As a pet parent, you know that socializing your dog is super important. But did you know that surface socializing and exposure to noise and environments can be just as important as socializing with other animals?
Have you ever seen a dog balk at walking across a shiny, glossy floor? If your dog has never encountered such a surface, he won’t know how to make sense of it. In his mind, that shiny surface is most likely a giant pool of water, which isn’t something he wants to try to walk into, no matter how much you coax him.
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Harrison Forbes, a celebrity pet trainer, recalls his experience with training award-winning police dogs. While many of these dogs show incredible courage and skill in nearly all situations, in the beginning, many times they have not been exposed to a lot of different surfaces. Take for example if they’ve never been trained on open-riser stairs, they may refuse to enter basements, upstairs apartments and rooftops with similar access stairs. Surface socialization helps trainers see how a dog will react in different situations. It’s important to address these issues before a dog goes into a working environment.
It seems silly to us, after all, we have thumbs to catch us if we fall. But dogs perceive the world differently than we do. It’s our job as pet parents to help them gauge their environments accurately and navigate safely through life.
Some common surfaces to expose your dog to may include:
- Polished, waxed floors
- Wood flooring
- Closed stars
- Open -backed stairs
- Escalators (if in area your dog will frequent)
- Barred sewer grates
- Beds and bedding
- Brushy landscapes
- Surfaces up off the ground
While not every dog will need exposure to all types of areas (unless he’s training to be a service or working dog), exposing your dog to multiple surfaces will provide him with more confidence.
Make a list of the ground types of all the areas you commonly go, and spend some time intentionally exposing your dog to these surfaces.
How to Socialize a Dog to Surfaces
One of the best ways to socialize a dog to a new surface is to divide and conquer. You’re going to divide his attention by showing him a yummy treat while at the same time guiding him onto the new surface. By the time he realizes he’s standing on a new surface, he won’t have time to balk or panic. Just power through by continuing your walk as if nothing changed.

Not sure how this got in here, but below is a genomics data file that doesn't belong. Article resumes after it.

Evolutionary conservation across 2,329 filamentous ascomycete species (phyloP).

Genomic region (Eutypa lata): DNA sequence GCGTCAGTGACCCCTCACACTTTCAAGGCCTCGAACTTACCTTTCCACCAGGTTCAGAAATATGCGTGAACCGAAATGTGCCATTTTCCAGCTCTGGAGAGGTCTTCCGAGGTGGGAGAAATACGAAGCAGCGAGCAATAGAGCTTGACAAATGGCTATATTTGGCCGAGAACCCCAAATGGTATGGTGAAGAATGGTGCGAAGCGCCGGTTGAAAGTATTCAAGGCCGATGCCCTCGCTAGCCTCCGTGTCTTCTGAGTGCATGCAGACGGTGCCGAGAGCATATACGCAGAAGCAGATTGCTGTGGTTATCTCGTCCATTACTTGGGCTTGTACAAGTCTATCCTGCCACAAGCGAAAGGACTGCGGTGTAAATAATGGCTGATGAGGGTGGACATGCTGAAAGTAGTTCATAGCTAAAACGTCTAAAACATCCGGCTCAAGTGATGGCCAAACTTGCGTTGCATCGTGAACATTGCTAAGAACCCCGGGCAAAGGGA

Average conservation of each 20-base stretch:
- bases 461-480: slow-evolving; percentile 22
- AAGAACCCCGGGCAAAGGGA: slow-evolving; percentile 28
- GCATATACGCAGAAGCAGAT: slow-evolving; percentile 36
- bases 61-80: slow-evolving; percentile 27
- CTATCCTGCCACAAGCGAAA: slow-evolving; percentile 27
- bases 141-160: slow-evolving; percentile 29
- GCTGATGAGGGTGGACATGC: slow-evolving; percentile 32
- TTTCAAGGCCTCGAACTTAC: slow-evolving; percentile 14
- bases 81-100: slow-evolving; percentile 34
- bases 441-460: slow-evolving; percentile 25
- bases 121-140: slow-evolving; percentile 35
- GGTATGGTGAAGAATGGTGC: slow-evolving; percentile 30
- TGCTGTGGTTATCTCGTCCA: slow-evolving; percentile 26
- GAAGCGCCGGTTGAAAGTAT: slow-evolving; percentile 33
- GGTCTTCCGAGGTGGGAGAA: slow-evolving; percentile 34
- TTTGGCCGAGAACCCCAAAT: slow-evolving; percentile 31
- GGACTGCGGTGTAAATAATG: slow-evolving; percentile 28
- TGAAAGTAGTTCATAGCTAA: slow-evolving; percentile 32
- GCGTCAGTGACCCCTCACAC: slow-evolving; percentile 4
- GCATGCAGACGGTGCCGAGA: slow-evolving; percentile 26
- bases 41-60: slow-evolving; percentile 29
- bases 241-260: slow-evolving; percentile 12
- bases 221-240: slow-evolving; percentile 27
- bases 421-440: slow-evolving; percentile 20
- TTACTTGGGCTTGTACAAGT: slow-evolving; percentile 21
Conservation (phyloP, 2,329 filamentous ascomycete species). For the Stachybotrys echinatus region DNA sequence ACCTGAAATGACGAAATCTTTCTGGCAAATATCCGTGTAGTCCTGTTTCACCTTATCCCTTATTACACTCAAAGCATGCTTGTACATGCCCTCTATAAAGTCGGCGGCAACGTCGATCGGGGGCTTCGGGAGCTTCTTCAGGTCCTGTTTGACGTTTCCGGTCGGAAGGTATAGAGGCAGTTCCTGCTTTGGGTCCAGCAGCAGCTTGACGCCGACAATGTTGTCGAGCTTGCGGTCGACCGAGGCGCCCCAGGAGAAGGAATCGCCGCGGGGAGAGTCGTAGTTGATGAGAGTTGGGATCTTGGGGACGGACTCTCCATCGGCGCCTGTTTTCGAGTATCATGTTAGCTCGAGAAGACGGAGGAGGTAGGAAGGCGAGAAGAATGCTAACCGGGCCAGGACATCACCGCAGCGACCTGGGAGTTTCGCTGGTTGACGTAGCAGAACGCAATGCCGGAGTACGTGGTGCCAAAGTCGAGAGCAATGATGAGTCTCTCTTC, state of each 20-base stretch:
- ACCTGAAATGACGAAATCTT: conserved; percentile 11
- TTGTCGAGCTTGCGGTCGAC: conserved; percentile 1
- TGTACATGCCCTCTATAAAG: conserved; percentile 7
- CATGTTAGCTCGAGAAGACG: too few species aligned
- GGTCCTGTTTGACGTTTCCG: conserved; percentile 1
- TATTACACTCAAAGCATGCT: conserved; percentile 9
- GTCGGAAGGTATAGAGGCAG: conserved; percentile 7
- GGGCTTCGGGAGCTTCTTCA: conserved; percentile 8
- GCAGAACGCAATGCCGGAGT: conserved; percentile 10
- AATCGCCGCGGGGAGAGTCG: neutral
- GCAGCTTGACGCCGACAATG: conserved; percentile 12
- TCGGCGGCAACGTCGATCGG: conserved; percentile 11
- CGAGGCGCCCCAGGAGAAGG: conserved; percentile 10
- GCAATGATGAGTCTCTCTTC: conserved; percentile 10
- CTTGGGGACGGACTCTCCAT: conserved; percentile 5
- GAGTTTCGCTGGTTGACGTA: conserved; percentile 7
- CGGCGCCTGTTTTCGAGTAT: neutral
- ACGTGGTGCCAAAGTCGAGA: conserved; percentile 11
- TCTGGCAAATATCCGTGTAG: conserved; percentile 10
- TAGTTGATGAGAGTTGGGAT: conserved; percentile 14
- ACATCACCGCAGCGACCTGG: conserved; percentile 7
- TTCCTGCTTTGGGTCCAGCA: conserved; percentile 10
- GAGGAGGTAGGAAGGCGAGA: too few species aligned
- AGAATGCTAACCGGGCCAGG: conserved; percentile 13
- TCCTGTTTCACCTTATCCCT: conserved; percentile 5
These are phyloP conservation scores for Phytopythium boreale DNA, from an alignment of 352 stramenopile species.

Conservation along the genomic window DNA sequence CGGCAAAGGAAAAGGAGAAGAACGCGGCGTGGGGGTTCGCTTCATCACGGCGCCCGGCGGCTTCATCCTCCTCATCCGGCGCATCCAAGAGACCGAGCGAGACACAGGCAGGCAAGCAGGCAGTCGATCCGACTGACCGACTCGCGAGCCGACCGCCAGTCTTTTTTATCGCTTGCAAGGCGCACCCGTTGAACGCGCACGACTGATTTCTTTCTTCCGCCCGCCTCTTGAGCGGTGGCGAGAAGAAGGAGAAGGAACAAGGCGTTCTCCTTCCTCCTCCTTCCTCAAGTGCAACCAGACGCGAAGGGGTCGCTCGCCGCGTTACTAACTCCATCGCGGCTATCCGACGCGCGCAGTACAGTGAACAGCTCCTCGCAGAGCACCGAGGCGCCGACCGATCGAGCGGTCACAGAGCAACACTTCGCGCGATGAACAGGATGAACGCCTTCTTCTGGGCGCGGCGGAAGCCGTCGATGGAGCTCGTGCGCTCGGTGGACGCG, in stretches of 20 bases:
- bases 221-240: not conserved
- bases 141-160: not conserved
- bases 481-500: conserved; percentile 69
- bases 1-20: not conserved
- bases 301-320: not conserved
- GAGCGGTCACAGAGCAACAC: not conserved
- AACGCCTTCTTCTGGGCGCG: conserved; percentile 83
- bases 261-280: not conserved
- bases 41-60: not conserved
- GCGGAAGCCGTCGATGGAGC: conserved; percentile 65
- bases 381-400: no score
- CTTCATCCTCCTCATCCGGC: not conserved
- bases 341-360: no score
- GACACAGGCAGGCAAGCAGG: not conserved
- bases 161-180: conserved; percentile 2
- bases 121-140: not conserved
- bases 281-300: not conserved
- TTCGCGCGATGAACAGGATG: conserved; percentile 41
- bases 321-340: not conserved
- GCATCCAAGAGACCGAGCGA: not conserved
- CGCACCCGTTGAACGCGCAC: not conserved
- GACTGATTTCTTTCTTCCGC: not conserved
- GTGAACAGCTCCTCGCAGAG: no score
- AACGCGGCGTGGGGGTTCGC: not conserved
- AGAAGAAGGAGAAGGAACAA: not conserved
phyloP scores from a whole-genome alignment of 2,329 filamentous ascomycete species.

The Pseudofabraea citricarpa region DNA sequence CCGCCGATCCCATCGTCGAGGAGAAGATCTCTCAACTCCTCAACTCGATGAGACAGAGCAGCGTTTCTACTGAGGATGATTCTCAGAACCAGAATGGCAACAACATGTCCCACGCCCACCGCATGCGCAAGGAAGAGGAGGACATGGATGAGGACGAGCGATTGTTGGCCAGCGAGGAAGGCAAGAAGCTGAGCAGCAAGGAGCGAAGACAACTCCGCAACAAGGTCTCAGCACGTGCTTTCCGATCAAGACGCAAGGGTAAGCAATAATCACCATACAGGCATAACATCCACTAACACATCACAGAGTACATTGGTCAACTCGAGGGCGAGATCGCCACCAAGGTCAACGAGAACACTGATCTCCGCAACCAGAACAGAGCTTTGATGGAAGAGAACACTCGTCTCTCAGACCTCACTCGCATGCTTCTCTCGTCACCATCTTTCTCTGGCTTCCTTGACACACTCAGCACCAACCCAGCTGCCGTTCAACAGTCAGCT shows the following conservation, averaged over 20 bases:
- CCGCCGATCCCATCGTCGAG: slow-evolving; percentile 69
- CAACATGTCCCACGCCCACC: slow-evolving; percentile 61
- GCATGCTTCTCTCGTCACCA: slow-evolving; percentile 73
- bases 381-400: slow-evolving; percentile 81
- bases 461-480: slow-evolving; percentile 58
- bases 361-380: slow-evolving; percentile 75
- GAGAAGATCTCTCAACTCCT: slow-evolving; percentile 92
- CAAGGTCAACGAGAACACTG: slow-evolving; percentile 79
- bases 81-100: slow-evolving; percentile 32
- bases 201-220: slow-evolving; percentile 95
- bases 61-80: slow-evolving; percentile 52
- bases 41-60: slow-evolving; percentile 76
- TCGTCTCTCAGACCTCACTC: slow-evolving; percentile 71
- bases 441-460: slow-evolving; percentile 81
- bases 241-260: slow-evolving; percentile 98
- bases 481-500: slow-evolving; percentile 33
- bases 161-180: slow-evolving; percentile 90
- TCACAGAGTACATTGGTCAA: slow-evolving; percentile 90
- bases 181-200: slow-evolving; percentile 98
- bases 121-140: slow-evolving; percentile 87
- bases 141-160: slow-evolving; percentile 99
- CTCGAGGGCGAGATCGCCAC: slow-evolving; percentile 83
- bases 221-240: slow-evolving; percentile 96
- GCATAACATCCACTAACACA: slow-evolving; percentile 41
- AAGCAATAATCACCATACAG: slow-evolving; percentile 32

If your dog does show fear or trepidation at a new surface, be careful not to console or “baby” him. Giving him praise and affection will teach him it’s ok, and even a good thing, to be afraid.
Just remain calm and assertive and call him onto the surface alongside you. Your dog will mirror your level of anxiety, so remember to stay calm.
Going to the Veterinarian
Many dogs balk at visiting the vet. Did you know they put things in your rear and give you ouchy shots there if you’re a dog? It’s not a nice place to visit- at least that’s what your dog thinks.
To help your dog adapt to visiting the veterinarian without fear, you’ll need to create positive associations for him.
Visit the vet’s office every week and simply walk in, ask the receptionist to give him a treat and some lovings, and then leave. After a few visits, the vet’s office will become an enjoyable destination for your dog.
You can use this approach to socialize your dog to nearly any environment.
Socialization to Noises
If your dog is a puppy, you have an ideal time frame of between 5 and 20 weeks of age where your pup is very open to learning. Lessons learned and environments exposed to during this timeframe will shape your dog for the rest of his life.
But, even older dogs can be retrained using positive associations and rewards.
Simply create a party for your dog with lots of treats hidden inside scraps of cloth or toys and let him explore and root out the treats while you expose him to new noises, like the vacuum, car engines, the lawn mower, or the TV on high volume. It helps tremendously if he’s hungry during your training sessions. He’ll be engrossed in finding the next morsel of food, and will barely register the new noises.
- Don’t reward cowering and scared behavior with attention.
- Power through new surface using redirection with treats.
- Create positive associations with new situations and noises using food.